Medical marijuana lawsuit chances budding

April 07, 2010

Howard Yune, Appeal-Democrat

After Sutter County supervisors' refusal to issue identification cards to medical marijuana users, cannabis advocates say a lawsuit to force the program into being is their possible next step. A lawyer for Americans for Safe Access said Thursday the group may launch litigation against the county to force it to issue the cards, which help those using the drug under a doctor's direction identify themselves to law enforcement as legal medical users. State law requires such programs in all counties, but the Board of Supervisors on Tuesday blocked the launch of its own program by a 3-2 vote.

County officials "are saying 'We recognize this as state law, but we'll flout it nonetheless,'" said Joe Elford, an Oakland-based attorney for the group, which campaigns to overhaul marijuana laws nationwide. "They have the obligation to obey this regardless of their personal views on medical marijuana."

Still unclear is whether Sutter County could face state sanctions for resisting the ID card requirement, which passed in 2003 as Senate Bill 420. A spokeswoman for Attorney General Jerry Brown, Christine Gasparac, declined to comment Thursday on any possible enforcement action.

Americans for Safe Access previously has written other California counties warning legal action unless they issued identification for marijuana users, according to Elford, who credited the campaign for leading Solano County to start providing user cards in 2007.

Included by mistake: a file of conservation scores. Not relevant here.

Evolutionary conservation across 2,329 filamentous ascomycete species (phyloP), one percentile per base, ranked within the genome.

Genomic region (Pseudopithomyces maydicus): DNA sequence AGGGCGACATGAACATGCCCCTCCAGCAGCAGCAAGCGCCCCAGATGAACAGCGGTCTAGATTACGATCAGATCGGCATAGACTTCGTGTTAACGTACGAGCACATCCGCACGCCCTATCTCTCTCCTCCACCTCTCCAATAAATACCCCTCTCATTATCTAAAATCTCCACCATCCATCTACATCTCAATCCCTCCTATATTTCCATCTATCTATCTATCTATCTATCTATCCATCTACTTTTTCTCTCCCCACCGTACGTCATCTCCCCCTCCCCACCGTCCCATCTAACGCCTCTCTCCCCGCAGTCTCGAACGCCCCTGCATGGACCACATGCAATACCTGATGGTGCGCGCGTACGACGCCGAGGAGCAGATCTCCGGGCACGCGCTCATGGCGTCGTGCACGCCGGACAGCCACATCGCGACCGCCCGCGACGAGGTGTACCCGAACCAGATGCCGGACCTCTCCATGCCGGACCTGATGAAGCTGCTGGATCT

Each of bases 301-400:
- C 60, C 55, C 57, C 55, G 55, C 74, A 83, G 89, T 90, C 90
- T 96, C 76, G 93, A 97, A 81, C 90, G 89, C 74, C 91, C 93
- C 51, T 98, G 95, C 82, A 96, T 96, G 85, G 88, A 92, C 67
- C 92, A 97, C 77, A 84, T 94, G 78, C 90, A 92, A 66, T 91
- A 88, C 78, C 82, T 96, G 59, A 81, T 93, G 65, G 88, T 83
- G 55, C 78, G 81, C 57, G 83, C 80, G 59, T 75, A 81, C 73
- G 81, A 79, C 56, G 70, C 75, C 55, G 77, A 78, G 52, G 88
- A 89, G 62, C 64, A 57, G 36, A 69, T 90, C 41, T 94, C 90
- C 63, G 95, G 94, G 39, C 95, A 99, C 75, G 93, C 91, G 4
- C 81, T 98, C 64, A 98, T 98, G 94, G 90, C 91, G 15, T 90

Several counties initially resisted providing ID to cannabis users, and San Diego and San Bernardino counties led an unsuccessful fight to overturn the requirement in court. Sutter and Colusa counties are the last counties without a card program.

Elford suggested one way to avoid a showdown could be for the county to have an outside company issue the cards, something Jim Whiteaker — one of three supervisors to vote against the in-county program — has proposed to avoid county workers' involvement. Alameda County began issuing ID for cannabis users in April 2006 under a similar arrangement.

"They've dragged their feet an awful long time, but if they tell us in good faith that they plan to implement it with a private entity, we'd willingly work with them on that," said Elford.

However, a local activist and group member was far more combative, warning the board's decision might trigger not only a lawsuit, but a push to force three supervisors from office.

Yuba City resident Juston Purcell said he and other members of the Yuba-Sutter Medical Cannabis Alliance will meet later this month to consider filing a recall campaign against Whiteaker, Larry Munger and Larry Montna, all of whom voted to veto Sutter County's ID card program.

"The state constitution gives them no power to not enact the program," said Purcell, who said his father used cannabis to treat digestion and appetite problems while terminally ill with cancer before dying in 1999. "In doing so they are bringing in their personal views rather than enacting the law, and it's a possible grounds for recall."

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